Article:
Asian Games: India's elderly bridge players aim for glory

image source, AFP
image captionIt's the first time bridge has been featured as a sport in the Asian Games

For the first time, the card game bridge has been featured as a sport at the Asian Games. The BBC's Vandana Vijay speaks to two elderly women representing India.

Until her 50s, Hema Deora was busy taking care of her sons in Delhi, or touring the country with her politician husband Murli Deora, a former petroleum minister.

Now at the age of 67, she is representing India in a sport she often played with her friends at home every Saturday.

Her teammate Rita Choksi is 79 and one of the oldest competitors at the Games, which began in Jakarta on 18 August and will end on 2 September.

Ms Deora and Ms Choksi never thought they would play bridge at the Asian Games, let alone represent their country. Their dreams came true after the organisers of the Asian Games recognised bridge as a sport in 2018.

Bridge and chess are the only "mind sports" recognised by the International Olympic Committee but they were not found eligible for the Olympics.

However, the card game is the fourth "mind" sport to appear at the Asian Games after board games like chess, go and xiangi, which have been featured at previous events.

Bridge is a game played by millions of people across the world in competitions and at social events.

The World Bridge Championship, a series of competitive rounds that debuted in 1962, is the most popular sporting meet for bridge players.

image captionNow in her late 60s Hema Deora says you're never lonely if you play bridge

Ms Deora says her parents didn't allow her to play cards while she was growing up because it was seen as an activity for adults. But things changed after she got married. Her husband, who liked the game, would often call his friends home to play.

She said it soon became a weekly routine and guests would come to play even during heavy rains or thunderstorms.

"I used to wonder what was it about this game that made people forget everything around them," Ms Deora said.

At first, she didn't take much interest in the game. But once her children left home for university, she had more free time and decided to learn bridge.

"I thought to myself, why not learn a game that I had watched people play all my life?"

It was "hard work at first" but once she learned the basics, she found a coach to become an expert player.

How do you play bridge?

In bridge, or contract bridge, all the cards are dealt from a standard 52-card deck.

Two players from each of two teams sit opposite each other across a table and through a bidding process (auction) agree to win a number of tricks.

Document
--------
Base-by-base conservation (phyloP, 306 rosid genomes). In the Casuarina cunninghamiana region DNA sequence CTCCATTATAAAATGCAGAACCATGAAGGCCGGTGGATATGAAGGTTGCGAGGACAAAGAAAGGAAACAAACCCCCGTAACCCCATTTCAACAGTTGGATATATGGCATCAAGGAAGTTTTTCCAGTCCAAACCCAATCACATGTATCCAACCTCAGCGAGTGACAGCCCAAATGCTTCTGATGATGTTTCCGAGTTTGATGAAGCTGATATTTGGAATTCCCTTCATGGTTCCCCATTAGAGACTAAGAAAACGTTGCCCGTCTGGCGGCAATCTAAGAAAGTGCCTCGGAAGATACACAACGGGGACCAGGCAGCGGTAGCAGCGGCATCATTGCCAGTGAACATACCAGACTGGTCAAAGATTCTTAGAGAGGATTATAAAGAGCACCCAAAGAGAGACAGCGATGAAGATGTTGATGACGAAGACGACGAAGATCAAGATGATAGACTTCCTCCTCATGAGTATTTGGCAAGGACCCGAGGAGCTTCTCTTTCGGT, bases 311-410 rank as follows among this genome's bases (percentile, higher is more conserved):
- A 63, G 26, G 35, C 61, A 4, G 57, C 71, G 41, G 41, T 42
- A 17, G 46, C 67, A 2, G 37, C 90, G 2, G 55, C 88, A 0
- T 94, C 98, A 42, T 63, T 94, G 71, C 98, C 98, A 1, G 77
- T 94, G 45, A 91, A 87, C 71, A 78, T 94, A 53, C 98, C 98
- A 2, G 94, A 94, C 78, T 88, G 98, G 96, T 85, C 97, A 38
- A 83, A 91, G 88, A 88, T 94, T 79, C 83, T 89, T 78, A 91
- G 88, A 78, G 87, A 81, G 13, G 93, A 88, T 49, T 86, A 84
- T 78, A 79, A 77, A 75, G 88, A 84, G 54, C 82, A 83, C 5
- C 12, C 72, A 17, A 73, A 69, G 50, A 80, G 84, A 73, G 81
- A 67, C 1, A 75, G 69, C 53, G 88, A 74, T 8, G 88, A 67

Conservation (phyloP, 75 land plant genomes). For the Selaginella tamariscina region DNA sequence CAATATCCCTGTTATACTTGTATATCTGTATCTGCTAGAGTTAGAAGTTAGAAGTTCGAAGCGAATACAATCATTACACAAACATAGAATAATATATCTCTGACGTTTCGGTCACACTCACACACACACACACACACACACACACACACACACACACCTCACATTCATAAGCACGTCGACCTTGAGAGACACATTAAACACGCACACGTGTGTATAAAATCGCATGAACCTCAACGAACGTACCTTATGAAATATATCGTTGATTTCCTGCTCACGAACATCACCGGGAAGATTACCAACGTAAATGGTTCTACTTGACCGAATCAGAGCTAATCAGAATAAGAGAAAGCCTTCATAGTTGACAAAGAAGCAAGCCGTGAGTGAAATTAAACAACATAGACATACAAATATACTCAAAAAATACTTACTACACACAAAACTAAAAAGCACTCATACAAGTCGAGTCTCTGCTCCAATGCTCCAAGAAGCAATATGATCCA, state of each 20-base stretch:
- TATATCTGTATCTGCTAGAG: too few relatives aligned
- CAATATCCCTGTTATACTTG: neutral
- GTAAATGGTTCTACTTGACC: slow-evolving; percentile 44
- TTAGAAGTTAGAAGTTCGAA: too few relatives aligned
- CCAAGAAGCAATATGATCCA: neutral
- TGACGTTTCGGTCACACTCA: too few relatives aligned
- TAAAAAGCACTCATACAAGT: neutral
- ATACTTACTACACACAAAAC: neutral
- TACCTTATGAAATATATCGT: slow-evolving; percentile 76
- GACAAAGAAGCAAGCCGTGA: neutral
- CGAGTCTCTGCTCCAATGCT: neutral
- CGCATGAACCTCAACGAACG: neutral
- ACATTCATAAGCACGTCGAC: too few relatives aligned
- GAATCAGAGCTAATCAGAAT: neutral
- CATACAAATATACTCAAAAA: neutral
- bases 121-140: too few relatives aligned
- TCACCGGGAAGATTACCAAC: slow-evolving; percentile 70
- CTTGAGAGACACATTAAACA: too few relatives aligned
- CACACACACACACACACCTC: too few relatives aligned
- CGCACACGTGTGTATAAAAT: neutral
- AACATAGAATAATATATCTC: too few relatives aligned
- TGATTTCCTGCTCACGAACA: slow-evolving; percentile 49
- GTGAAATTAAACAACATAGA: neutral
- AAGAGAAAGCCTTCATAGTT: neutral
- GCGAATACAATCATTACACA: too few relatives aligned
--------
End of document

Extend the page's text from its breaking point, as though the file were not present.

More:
Suits are ranked upwards - clubs, diamonds, hearts, spades and no trumps.

If they achieve the number of tricks agreed at auction they win the game but if not, they lose.

The team with the highest number of games wins.

These are the basic rules. At higher levels, the game includes bonus points, complex dealing and other rules.

Soon she started playing in local clubs and tournaments, winning trophies along the way. One of her fondest memories is playing against Bill Gates and Warren Buffet at an event.

For Ms Choksi, the game holds a special place in her heart.

"Bridge gave me my second husband," she said.

image captionAt 79 Rita Choksi is one of the oldest competitors at this year's Games

After her first husband died, she met Haren Choksi during a game of bridge and they decided to become playing partners.

They soon became friends and eventually fell in love.

However, Dr Choksi died in 1990. She was once again alone, but bridge helped her overcome the loss.

"It was a tough period in my life. I was alone, but I wasn't lonely because I had my cards," she said.

Ms Choksi and Ms Deora are not the only elderly bridge players in the Indian team.

Many of them are over 60 years old, which makes for a rather unusual sight at any major sporting event.

But Ms Choksi said age was not a factor in the game. "Bridge is beautiful because it is about the mind - it keeps you agile and refreshed," she said.

Their presence at the Games is expected to boost bridge's popularity in India.

"It would be great if this exposure can remove the gambling stigma attached to bridge, and also help in finding sponsors," says Anand Samant, one of India's most successful bridge players.

In many Indian households, playing cards is still considered a man's game because it's often associated with gambling.

But for women like Ms Choksi and Ms Deora, playing cards is far from a taboo. "It is a sport that has given me a lot of personal gratification," says Ms Deora, whose husband died in 2014.

"Let me tell you something - if you invest in bridge, you will never be lonely in your old age."

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